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EU tells May she has 24 hours to table plan that averts hard Brexit

Prime Minister Theresa May (Stefan Rousseau/PA)
Prime Minister Theresa May (Stefan Rousseau/PA)

By Laura Larkin

Prime Minister Theresa May has been given 24 hours to come up with a plan to pull the UK out of the current political crisis or face a no-deal Brexit.

European leaders, including Tanaiste Simon Coveney, last night ramped up pressure on Mrs May to come up with a "detailed plan of action" on how the UK can end the Brexit turmoil that has paralysed Westminster.

While the EU has repeatedly insisted it does not want to see Britain leave without a deal, Mr Coveney warned: "People would be very foolish to assume this is some kind of political game and that an extension will automatically be facilitated."

Another senior Irish Government source said "there is growing frustration in Europe across the EU capitals, nobody wants another year of this".

With the possibility of another meaningful vote on the divorce deal still unclear due to historic parliamentary rules that have been invoked in Westminster, Mrs May is expected to write to EU leaders in Brussels outlining what type of Brexit extension she wants.

The DUP - which is seen as crucial in winning the support of enough Tory MPs to finally pass the withdrawal agreement - has said a deal with the UK Government is still not close to being finalised.

Nigel Dodds told the BBC yesterday that his party had "good discussions" with the Government but "there were still, and are still, big gaps".

"We have always been very clear about the conditions under which we would back any withdrawal agreement," he said.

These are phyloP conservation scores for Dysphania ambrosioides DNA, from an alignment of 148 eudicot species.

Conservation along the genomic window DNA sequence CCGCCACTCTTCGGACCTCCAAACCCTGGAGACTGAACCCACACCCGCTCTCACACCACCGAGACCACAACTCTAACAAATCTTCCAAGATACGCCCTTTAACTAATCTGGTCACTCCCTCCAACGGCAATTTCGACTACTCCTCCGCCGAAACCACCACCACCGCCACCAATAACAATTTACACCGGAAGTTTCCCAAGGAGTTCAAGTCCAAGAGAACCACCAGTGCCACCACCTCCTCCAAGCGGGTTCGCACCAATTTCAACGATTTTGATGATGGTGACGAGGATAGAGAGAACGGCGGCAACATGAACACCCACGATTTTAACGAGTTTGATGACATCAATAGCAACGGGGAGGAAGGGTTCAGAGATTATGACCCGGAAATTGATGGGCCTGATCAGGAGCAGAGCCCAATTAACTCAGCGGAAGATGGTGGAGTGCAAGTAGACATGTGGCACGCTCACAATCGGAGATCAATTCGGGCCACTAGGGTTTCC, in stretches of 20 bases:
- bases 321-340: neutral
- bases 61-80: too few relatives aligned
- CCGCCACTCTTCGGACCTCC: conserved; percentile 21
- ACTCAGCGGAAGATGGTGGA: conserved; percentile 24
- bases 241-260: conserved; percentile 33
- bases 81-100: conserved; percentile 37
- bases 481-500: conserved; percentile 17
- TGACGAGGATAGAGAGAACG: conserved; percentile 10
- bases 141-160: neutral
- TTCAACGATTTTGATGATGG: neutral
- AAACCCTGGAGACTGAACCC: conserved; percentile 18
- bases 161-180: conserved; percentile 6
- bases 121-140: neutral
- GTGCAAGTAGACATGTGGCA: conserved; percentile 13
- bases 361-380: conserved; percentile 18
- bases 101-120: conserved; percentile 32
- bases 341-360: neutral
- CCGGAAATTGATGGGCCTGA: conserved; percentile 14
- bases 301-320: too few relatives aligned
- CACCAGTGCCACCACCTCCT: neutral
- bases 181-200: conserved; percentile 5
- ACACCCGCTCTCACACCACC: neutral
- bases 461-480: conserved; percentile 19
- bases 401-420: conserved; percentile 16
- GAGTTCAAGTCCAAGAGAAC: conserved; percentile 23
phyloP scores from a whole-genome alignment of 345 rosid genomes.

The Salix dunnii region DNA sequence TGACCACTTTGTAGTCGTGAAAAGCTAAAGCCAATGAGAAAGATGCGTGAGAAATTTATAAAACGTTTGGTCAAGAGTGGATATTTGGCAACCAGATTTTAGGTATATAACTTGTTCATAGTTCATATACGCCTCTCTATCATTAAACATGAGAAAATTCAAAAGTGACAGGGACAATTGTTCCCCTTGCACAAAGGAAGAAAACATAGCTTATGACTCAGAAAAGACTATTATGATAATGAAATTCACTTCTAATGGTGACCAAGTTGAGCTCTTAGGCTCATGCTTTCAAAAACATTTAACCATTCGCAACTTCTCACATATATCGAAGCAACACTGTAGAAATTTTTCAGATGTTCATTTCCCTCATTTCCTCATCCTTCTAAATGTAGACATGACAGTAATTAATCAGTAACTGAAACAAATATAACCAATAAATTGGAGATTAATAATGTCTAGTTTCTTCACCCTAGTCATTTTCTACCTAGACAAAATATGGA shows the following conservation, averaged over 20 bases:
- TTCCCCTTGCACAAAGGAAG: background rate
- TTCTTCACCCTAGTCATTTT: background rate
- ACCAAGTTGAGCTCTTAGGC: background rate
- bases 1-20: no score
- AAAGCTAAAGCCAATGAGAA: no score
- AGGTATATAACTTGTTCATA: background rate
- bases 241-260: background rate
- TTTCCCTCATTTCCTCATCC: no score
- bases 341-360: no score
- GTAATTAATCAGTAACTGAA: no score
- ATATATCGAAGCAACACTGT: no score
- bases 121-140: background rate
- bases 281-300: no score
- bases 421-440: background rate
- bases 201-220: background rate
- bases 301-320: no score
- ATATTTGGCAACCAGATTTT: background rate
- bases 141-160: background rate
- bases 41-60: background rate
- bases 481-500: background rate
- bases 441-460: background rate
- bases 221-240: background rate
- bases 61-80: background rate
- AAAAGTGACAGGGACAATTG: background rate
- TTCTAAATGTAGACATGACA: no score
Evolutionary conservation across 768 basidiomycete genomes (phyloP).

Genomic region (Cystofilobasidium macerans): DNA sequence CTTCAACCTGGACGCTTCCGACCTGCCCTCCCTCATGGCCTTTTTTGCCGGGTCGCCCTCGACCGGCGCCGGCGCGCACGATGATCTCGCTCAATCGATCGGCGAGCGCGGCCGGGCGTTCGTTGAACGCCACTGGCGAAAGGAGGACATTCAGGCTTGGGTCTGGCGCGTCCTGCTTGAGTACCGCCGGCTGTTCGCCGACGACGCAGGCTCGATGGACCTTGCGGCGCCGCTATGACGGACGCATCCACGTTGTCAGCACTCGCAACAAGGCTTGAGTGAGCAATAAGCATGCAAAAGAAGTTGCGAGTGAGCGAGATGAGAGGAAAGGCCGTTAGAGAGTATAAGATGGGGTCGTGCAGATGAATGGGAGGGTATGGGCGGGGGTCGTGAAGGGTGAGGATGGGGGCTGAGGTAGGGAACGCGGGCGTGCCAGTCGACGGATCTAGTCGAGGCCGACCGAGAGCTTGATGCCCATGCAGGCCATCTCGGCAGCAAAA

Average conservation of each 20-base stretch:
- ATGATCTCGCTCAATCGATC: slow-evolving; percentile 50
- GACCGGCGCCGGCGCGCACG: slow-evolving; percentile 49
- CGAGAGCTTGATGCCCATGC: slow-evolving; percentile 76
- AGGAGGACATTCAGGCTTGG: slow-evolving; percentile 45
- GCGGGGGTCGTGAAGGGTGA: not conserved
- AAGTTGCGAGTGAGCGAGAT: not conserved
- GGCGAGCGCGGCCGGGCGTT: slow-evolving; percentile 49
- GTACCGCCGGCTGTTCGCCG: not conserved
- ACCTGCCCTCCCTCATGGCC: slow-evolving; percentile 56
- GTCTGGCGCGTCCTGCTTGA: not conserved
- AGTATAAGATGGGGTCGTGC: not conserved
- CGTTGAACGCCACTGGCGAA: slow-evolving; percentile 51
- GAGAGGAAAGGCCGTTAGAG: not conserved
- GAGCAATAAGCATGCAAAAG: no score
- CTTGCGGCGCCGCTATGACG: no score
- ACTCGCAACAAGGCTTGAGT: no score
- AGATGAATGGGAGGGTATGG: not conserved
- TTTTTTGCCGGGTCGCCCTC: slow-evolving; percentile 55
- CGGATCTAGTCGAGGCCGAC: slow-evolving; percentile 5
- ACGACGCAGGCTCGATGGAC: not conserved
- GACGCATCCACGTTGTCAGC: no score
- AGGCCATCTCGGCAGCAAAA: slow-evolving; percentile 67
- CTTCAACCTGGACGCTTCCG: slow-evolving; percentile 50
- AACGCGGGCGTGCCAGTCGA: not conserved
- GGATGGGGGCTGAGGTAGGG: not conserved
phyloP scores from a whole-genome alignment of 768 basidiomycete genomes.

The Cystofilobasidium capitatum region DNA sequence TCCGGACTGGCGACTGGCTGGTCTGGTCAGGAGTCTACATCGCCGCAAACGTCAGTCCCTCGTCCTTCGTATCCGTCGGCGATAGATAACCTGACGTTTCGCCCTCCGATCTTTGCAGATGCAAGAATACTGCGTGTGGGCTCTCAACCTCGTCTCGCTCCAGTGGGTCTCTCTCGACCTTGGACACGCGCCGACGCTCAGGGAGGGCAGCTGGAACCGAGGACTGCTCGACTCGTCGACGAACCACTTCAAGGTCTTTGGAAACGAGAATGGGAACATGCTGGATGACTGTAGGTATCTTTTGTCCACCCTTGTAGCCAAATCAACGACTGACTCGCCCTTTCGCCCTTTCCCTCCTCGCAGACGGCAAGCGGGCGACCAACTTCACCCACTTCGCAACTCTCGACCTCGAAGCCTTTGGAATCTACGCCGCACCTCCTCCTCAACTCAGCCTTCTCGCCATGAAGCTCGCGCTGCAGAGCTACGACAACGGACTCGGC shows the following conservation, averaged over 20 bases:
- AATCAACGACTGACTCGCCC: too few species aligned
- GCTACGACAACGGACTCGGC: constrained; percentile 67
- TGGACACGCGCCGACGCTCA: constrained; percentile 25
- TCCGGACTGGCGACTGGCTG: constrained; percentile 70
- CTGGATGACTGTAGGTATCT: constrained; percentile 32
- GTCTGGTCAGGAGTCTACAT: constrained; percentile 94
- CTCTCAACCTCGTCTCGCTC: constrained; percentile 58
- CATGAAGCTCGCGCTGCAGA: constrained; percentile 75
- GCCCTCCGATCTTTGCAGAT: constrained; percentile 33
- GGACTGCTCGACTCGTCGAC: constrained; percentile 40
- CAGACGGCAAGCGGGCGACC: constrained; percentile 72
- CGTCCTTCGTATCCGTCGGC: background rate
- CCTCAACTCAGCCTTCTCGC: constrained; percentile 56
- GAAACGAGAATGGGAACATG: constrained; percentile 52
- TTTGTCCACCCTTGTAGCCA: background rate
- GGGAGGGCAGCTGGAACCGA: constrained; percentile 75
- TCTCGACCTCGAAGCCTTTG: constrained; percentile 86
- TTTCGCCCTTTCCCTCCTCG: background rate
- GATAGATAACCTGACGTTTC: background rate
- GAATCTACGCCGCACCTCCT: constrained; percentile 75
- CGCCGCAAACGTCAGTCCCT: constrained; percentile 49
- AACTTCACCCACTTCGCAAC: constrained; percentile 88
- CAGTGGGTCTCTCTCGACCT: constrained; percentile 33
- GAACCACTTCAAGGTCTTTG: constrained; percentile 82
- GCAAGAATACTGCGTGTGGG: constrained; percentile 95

"And that is about the treatment of Northern Ireland in terms of single market and customs union compared to the rest of the United Kingdom."

The EU has said a request for an extension would need to be made ahead of tomorrow's summit to allow the EU 27 to consider it.

Downing Street was last night considering its options ahead of a key 48 hours for Brexit, but as turmoil persists the Prime Minister had branded the current stalemate a "political crisis", a spokesman said.

A short extension is almost certain to be sought by Mrs May until the end of June, which would give her breathing space to try and revive her divorce deal, which has already been rejected twice by MPs in the Commons.

EU chief negotiator Michel Barnier set out the test that Europe expects Mrs May to meet if it is to grant an extension, warning: "We cannot prolong uncertainty without having a good reason for it."

He also cautioned that a long extension would need a reset of Britain's Brexit approach.

He said: "A longer extension needs to be linked to something new; there needs to be a new event, a new political process."

Bloomberg reported it was likely an ultimatum would be issued to Mrs May tomorrow telling her that she has only a matter of weeks to decide if she feels she can get the deal through Parliament. If she can't get the deal through she will be told that she must decide between delaying Brexit until next year or leave in three months with a no-deal.

Mr Barnier also moved to increase pressure on the UK over the threat of a no-deal Brexit, telling reporters: "Voting against no-deal does not prevent it from happening.

"Everyone should now finalise all preparations for no-deal scenario. On the EU side, we are prepared."

The readiness of the bloc to cope with a cliff-edge Brexit was also made clear in Dublin following a meeting between EU council president Donald Tusk and Taoiseach Leo Varadkar.

Afterwards an Irish Government spokesman said: "Preparations continue in Ireland and across the European Union for a no-deal scenario, which would have serious consequences for all concerned."

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